For the knowledgable

I'm currently playing with arduinos but the idea I have coffee up with will require a much more advanced platform I'm thinking a actual 32 bit processor with RAM. Basically I need to build a computer system to handle my project so my question is, is there a basic platform for building your own project. I will still need to control pins for control of hardware but I need the ability to run multiple threads on a predecessor to handle the complexity of it all any thoughts or ideas

Raspberry Pi - http://www.raspberrypi.org/ runs a full linux environment, has i/o rails, lots of customization is possible.

http://arduino.cc/en/Main/ArduinoBoardYun?from=Main.ArduinoYUN

but I need the ability to run multiple threads

you haven't told what the project is about..... so it is hard to give sensible advise..

well im incorporating serveral things into one bad ass toy lol im using a tftlcd sd but i want to also use bluetooth, wifi, and some how make a method of reading high quality mp3s with am fm radio and read a bunch of serial data from other things kinda like if you took everything cool and packed it into one box.

so this raspberry pi i have heard of them do they do everything arduino can?

You’d need to sort out the radio tuner yourself, but for the other stuff you mention a Teensy might be a suitable platform.

I remember reading about an Arduino clone recently that included Bluetooth and WiFi, but I don’t remember what it was called.

PeterH: You'd need to sort out the radio tuner yourself, but for the other stuff you mention a Teensy might be a suitable platform.

https://www.sparkfun.com/products/12646

I remember reading about an Arduino clone recently that included Bluetooth and WiFi, but I don't remember what it was called.

I suspect you were thinking of the DigiX, http://digistump.com/wiki/digix which is mostly a Due clone, but it doesn't include bluetooth. Instead it includes:

  • A socket for nRF24L01+ wireless mesh support;
  • 99 pins;
  • PWM on 12 pins;
  • 12 analog input pins;
  • 2 analog output pins;
  • 4 serial connections on 8 pins;
  • 2 I2C busses;
  • SPI;
  • CAN bus;
  • Audio;
  • USB OTG;
  • a microSD card slot;
  • EEPROM;

It was originally a kickstarter project: http://www.kickstarter.com/projects/digistump/digix-the-ultimate-arduino-compatible-board-with-w, and it is just winding down the delivery phase. They haven't established the retail prices yet. Perhaps you can still do a pre-order at the lower kickstarter price if you act quickly: https://digistump.com/digix-pre-order.

Well I have looked into the raspberry and it looks pretty promising I like the ideas of a full operating system but the fact that you hato make a buffer board is kinda annoying does any one on here use on of these boards and if so how is thier easy of use in comparison to arduino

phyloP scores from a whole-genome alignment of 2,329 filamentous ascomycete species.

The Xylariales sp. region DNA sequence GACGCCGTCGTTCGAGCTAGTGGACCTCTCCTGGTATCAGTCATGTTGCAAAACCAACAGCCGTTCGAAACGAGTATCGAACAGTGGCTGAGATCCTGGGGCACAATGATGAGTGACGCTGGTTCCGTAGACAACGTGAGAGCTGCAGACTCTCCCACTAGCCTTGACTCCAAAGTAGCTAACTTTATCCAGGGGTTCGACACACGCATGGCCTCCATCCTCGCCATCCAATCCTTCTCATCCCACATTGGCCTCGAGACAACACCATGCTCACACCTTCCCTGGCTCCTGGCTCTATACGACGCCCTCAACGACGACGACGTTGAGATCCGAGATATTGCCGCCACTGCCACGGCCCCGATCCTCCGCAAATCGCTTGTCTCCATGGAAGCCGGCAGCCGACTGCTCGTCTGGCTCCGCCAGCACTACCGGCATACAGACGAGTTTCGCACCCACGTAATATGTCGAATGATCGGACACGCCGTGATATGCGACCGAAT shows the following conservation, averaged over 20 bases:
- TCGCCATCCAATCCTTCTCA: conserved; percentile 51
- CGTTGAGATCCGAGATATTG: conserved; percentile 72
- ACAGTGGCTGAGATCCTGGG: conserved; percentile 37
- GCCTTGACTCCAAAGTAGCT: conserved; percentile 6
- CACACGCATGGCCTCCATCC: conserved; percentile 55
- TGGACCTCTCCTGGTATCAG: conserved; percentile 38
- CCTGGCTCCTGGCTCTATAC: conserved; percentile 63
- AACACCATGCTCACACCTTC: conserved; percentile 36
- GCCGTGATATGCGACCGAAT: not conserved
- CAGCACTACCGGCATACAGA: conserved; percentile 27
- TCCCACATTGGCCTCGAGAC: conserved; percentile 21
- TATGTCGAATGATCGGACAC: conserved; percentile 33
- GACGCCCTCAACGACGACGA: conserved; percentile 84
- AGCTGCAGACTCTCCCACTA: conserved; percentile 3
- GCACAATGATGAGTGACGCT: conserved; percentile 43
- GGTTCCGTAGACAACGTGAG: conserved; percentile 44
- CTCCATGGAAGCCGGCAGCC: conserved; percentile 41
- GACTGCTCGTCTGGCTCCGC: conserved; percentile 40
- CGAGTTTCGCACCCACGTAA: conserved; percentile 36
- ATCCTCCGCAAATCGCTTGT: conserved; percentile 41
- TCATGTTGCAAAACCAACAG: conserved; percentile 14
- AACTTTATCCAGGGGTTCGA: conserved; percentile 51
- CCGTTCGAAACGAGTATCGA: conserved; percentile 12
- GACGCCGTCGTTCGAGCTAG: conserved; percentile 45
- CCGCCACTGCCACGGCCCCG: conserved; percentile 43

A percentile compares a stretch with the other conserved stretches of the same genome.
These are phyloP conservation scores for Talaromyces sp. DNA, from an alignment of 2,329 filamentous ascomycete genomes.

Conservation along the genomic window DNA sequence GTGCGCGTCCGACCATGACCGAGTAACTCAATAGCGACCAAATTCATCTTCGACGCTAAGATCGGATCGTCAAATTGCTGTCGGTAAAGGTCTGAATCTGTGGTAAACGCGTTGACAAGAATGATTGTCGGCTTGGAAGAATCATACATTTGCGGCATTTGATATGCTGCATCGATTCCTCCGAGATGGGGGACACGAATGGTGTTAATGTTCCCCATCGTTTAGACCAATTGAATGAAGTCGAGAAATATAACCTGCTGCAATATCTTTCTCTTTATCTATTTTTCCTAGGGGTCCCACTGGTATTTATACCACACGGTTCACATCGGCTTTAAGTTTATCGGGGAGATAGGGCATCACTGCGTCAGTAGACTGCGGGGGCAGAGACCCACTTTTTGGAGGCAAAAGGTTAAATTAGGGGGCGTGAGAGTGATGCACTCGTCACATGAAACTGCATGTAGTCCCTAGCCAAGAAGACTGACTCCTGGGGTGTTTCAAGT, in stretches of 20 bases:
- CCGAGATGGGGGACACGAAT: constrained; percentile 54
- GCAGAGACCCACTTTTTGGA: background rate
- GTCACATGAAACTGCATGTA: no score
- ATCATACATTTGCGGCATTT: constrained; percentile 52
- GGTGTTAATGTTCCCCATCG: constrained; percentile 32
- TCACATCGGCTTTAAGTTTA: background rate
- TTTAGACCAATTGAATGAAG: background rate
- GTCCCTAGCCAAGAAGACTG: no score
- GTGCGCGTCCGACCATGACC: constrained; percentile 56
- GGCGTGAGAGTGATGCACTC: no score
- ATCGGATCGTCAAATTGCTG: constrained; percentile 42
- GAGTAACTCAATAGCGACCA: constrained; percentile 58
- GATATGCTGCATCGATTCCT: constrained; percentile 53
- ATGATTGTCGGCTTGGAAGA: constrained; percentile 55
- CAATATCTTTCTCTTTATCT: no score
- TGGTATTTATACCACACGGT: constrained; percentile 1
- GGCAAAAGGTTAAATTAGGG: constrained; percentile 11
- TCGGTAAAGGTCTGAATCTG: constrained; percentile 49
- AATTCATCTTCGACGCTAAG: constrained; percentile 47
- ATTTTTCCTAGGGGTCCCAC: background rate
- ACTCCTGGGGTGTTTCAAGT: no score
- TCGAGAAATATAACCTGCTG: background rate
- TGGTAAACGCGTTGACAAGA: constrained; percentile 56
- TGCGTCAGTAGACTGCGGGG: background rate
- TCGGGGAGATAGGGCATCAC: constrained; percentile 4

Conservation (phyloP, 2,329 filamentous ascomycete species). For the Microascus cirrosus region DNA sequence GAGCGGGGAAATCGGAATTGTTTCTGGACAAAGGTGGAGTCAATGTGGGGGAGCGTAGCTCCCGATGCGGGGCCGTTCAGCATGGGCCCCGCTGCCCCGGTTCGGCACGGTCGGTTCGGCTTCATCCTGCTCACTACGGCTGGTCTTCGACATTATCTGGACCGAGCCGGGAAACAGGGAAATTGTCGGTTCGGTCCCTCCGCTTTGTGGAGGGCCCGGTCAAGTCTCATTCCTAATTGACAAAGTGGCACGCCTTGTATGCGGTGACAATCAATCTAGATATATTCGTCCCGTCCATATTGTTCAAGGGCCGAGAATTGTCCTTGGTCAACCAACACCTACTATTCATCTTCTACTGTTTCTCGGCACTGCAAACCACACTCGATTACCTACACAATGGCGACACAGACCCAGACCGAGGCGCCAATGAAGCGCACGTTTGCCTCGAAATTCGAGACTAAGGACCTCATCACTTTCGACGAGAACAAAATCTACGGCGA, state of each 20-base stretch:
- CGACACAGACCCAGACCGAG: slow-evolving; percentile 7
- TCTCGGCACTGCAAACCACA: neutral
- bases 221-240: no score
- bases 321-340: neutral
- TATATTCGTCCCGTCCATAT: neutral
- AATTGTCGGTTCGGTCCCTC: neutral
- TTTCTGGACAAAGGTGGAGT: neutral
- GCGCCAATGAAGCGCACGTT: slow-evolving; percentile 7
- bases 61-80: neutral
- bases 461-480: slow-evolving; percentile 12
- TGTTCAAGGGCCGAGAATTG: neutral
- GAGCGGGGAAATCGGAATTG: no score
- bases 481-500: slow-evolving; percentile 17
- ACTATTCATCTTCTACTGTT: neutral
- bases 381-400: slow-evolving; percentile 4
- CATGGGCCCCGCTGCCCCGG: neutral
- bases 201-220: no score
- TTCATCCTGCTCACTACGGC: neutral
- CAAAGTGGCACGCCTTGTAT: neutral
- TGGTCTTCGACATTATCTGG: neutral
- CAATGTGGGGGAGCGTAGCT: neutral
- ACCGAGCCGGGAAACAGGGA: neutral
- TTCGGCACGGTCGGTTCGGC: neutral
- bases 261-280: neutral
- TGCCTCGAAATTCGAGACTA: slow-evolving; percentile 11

They are not as easy to use as an Arduino and Linux keeps freezing the programs for a second every ten or so, but a lot of people don't seem to mind this. All the Linux runners will have the same sort of frigile I/O just get used to it. Being Linux and a much more powerful processor gives you the advantage of there being lots of stuff written already with the disadvantage of it being Linux.

Besides the Rasberry Pi, other Linux in SOC (system on a chip) systems to think of include:

The Beaglebone Black and PCduino don’t have wifi builtin, but you can add a USB wifi dongle. These run Linux variants and you access the GPIO pins through Linux calls. You are not be able to do timing sensitive programming to the GPIO pins on these system (or the Rasberry Pi) like ws2812 lights (i.e. neopixels from adafruit), but you could add an Arduino that communicates with these systems via i2c to do real time communication, and let the Linux stuff handle the more complex wifi/web support. The Rasberry Pi has its own user base, and I see a lot of interest in Beagle Bone Black since it was announced (more techies seem drawn to BBB). After its announcement, I haven’t seen much about the pcDunio.

The Yun and Tre are actually two computers in one. One side runs Linux on either a MIPS (Yun) or Arm (Tre) chip, and the other side has a ATmega32u4 chip that you can do the normal Arduino stuff. There is an internal serial line that connects the two computers. The initial run of Yun sold out almost immediately, but I’ve seen notices that places like adafruit now have them in stock. The Yun does not have bluetooth, but that is easily added. The Tre is not yet available, but the BeagleBone folks helped to design the Linux bits, so it likely will be similar to the current BeagleBone.

The Intel Galileo is a strange beast. Rather than having low power Arm/MIPS chips driving it, Intel put in an x86 chip in it that needs 5 volts and 3 amps of power (so it can’t be powered by USB). Also, all of the GPIO pins are done through an I2C interface, which means you can’t done things like neopixels.

Rather than having low power Arm/MIPS chips driving it, Intel put in an x86 chip in it that needs 5 volts and 3 amps of power

Not quite. You get a 3A power supply, you can just about run it off a USB port without an SD card in it. In normal operation ( running Linux and a CD card) it takes about 800mA.

Grumpy_Mike:

Rather than having low power Arm/MIPS chips driving it, Intel put in an x86 chip in it that needs 5 volts and 3 amps of power

Not quite. You get a 3A power supply, you can just about run it off a USB port without an SD card in it. In normal operation ( running Linux and a CD card) it takes about 800mA.

I thought I read counter-indications in the announcements for it that you must hook up the external power, and not use USB power. It may be they were assuming you would use the SD card.